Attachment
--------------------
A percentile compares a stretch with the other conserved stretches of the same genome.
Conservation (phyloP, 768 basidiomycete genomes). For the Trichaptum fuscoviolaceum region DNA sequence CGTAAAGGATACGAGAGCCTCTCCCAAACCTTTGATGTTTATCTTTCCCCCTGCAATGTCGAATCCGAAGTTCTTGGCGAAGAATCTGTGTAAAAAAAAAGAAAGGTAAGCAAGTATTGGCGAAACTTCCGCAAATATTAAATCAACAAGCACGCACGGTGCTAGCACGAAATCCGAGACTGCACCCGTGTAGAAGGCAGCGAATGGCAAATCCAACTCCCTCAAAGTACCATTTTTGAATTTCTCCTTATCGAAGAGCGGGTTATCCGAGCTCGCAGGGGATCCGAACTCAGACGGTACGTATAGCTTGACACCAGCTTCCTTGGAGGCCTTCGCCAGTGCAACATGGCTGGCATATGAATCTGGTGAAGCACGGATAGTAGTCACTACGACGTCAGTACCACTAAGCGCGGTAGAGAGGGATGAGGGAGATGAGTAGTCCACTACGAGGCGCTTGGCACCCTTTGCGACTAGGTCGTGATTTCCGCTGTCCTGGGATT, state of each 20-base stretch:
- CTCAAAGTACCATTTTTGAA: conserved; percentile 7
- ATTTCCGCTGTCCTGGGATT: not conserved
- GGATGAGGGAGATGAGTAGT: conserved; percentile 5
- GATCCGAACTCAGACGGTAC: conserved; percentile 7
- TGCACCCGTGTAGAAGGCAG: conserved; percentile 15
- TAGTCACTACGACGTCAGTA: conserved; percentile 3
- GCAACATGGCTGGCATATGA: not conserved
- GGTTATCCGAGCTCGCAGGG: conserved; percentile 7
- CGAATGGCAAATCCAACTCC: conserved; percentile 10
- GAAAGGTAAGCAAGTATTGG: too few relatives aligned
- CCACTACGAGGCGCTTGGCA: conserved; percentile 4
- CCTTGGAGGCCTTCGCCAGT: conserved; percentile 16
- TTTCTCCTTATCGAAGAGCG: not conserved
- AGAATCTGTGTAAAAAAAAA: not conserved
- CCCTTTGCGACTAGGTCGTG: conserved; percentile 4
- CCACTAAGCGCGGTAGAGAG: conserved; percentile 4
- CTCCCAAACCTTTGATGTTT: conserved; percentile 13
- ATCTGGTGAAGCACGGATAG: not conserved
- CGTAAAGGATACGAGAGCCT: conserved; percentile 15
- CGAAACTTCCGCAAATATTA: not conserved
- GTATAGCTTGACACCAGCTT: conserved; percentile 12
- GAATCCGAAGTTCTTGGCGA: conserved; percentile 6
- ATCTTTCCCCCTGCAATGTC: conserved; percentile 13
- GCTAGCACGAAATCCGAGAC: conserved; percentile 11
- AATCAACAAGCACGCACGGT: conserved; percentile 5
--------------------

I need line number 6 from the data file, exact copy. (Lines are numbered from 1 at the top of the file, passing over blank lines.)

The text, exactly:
- GATCCGAACTCAGACGGTAC: conserved; percentile 7